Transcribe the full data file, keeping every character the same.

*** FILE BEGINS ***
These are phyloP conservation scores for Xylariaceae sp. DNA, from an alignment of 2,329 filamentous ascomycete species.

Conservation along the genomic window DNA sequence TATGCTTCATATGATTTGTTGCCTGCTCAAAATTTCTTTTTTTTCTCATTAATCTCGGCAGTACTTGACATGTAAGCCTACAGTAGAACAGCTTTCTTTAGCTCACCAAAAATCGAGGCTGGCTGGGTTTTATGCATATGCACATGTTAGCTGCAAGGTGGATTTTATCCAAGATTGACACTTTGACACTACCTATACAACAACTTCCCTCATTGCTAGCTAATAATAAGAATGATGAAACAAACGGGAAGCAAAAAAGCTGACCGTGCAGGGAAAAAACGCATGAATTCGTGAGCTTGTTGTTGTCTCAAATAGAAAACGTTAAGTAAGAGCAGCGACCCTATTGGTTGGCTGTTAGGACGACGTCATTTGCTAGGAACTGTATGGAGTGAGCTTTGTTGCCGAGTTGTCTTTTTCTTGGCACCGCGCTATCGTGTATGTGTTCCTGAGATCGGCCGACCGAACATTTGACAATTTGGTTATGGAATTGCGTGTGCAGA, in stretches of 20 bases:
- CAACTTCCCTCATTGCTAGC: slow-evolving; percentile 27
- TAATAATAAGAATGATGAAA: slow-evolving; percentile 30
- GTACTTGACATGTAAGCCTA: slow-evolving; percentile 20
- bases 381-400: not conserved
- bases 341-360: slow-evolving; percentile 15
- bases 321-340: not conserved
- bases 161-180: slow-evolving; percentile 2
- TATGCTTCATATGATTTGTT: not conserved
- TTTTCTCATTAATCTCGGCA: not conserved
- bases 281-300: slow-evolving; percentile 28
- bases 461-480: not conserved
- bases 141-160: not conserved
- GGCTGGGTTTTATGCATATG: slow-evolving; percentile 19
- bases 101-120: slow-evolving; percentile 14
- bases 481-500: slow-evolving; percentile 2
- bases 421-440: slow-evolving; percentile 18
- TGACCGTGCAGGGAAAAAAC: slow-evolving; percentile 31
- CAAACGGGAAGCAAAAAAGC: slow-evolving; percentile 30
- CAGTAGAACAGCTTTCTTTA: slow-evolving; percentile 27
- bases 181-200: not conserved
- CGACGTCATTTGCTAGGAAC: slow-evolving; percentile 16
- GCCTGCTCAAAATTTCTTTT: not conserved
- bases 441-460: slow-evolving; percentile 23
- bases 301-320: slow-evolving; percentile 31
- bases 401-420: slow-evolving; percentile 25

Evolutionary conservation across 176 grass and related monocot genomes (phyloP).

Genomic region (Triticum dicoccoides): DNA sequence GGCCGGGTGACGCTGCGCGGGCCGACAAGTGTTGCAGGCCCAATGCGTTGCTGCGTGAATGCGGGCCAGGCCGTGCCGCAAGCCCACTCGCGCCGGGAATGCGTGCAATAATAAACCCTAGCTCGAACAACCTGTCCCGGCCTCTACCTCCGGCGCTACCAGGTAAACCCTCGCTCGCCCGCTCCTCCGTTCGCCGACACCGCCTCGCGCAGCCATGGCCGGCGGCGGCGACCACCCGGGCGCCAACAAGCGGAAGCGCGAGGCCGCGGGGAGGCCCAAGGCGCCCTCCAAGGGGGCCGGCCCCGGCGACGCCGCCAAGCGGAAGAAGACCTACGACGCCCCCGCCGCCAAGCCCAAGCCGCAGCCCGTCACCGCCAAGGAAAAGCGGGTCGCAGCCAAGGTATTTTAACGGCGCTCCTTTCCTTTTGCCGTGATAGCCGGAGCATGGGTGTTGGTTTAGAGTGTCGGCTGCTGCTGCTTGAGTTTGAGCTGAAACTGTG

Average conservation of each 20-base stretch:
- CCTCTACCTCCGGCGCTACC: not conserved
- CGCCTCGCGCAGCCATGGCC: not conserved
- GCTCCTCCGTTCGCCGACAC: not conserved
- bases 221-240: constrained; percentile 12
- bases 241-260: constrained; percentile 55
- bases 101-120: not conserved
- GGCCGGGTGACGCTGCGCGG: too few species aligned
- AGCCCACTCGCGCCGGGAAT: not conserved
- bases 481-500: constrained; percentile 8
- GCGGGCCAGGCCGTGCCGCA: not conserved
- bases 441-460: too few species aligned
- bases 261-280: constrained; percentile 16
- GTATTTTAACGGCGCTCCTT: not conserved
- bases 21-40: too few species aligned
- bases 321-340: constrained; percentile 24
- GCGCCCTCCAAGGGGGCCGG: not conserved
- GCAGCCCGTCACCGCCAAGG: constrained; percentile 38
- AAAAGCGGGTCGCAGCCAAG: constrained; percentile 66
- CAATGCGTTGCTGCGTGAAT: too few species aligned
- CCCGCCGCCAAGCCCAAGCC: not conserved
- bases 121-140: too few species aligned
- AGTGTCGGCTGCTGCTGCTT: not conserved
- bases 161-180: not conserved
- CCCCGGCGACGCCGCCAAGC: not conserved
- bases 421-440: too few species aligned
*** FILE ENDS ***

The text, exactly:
These are phyloP conservation scores for Xylariaceae sp. DNA, from an alignment of 2,329 filamentous ascomycete species.

Conservation along the genomic window DNA sequence TATGCTTCATATGATTTGTTGCCTGCTCAAAATTTCTTTTTTTTCTCATTAATCTCGGCAGTACTTGACATGTAAGCCTACAGTAGAACAGCTTTCTTTAGCTCACCAAAAATCGAGGCTGGCTGGGTTTTATGCATATGCACATGTTAGCTGCAAGGTGGATTTTATCCAAGATTGACACTTTGACACTACCTATACAACAACTTCCCTCATTGCTAGCTAATAATAAGAATGATGAAACAAACGGGAAGCAAAAAAGCTGACCGTGCAGGGAAAAAACGCATGAATTCGTGAGCTTGTTGTTGTCTCAAATAGAAAACGTTAAGTAAGAGCAGCGACCCTATTGGTTGGCTGTTAGGACGACGTCATTTGCTAGGAACTGTATGGAGTGAGCTTTGTTGCCGAGTTGTCTTTTTCTTGGCACCGCGCTATCGTGTATGTGTTCCTGAGATCGGCCGACCGAACATTTGACAATTTGGTTATGGAATTGCGTGTGCAGA, in stretches of 20 bases:
- CAACTTCCCTCATTGCTAGC: slow-evolving; percentile 27
- TAATAATAAGAATGATGAAA: slow-evolving; percentile 30
- GTACTTGACATGTAAGCCTA: slow-evolving; percentile 20
- bases 381-400: not conserved
- bases 341-360: slow-evolving; percentile 15
- bases 321-340: not conserved
- bases 161-180: slow-evolving; percentile 2
- TATGCTTCATATGATTTGTT: not conserved
- TTTTCTCATTAATCTCGGCA: not conserved
- bases 281-300: slow-evolving; percentile 28
- bases 461-480: not conserved
- bases 141-160: not conserved
- GGCTGGGTTTTATGCATATG: slow-evolving; percentile 19
- bases 101-120: slow-evolving; percentile 14
- bases 481-500: slow-evolving; percentile 2
- bases 421-440: slow-evolving; percentile 18
- TGACCGTGCAGGGAAAAAAC: slow-evolving; percentile 31
- CAAACGGGAAGCAAAAAAGC: slow-evolving; percentile 30
- CAGTAGAACAGCTTTCTTTA: slow-evolving; percentile 27
- bases 181-200: not conserved
- CGACGTCATTTGCTAGGAAC: slow-evolving; percentile 16
- GCCTGCTCAAAATTTCTTTT: not conserved
- bases 441-460: slow-evolving; percentile 23
- bases 301-320: slow-evolving; percentile 31
- bases 401-420: slow-evolving; percentile 25

Evolutionary conservation across 176 grass and related monocot genomes (phyloP).

Genomic region (Triticum dicoccoides): DNA sequence GGCCGGGTGACGCTGCGCGGGCCGACAAGTGTTGCAGGCCCAATGCGTTGCTGCGTGAATGCGGGCCAGGCCGTGCCGCAAGCCCACTCGCGCCGGGAATGCGTGCAATAATAAACCCTAGCTCGAACAACCTGTCCCGGCCTCTACCTCCGGCGCTACCAGGTAAACCCTCGCTCGCCCGCTCCTCCGTTCGCCGACACCGCCTCGCGCAGCCATGGCCGGCGGCGGCGACCACCCGGGCGCCAACAAGCGGAAGCGCGAGGCCGCGGGGAGGCCCAAGGCGCCCTCCAAGGGGGCCGGCCCCGGCGACGCCGCCAAGCGGAAGAAGACCTACGACGCCCCCGCCGCCAAGCCCAAGCCGCAGCCCGTCACCGCCAAGGAAAAGCGGGTCGCAGCCAAGGTATTTTAACGGCGCTCCTTTCCTTTTGCCGTGATAGCCGGAGCATGGGTGTTGGTTTAGAGTGTCGGCTGCTGCTGCTTGAGTTTGAGCTGAAACTGTG

Average conservation of each 20-base stretch:
- CCTCTACCTCCGGCGCTACC: not conserved
- CGCCTCGCGCAGCCATGGCC: not conserved
- GCTCCTCCGTTCGCCGACAC: not conserved
- bases 221-240: constrained; percentile 12
- bases 241-260: constrained; percentile 55
- bases 101-120: not conserved
- GGCCGGGTGACGCTGCGCGG: too few species aligned
- AGCCCACTCGCGCCGGGAAT: not conserved
- bases 481-500: constrained; percentile 8
- GCGGGCCAGGCCGTGCCGCA: not conserved
- bases 441-460: too few species aligned
- bases 261-280: constrained; percentile 16
- GTATTTTAACGGCGCTCCTT: not conserved
- bases 21-40: too few species aligned
- bases 321-340: constrained; percentile 24
- GCGCCCTCCAAGGGGGCCGG: not conserved
- GCAGCCCGTCACCGCCAAGG: constrained; percentile 38
- AAAAGCGGGTCGCAGCCAAG: constrained; percentile 66
- CAATGCGTTGCTGCGTGAAT: too few species aligned
- CCCGCCGCCAAGCCCAAGCC: not conserved
- bases 121-140: too few species aligned
- AGTGTCGGCTGCTGCTGCTT: not conserved
- bases 161-180: not conserved
- CCCCGGCGACGCCGCCAAGC: not conserved
- bases 421-440: too few species aligned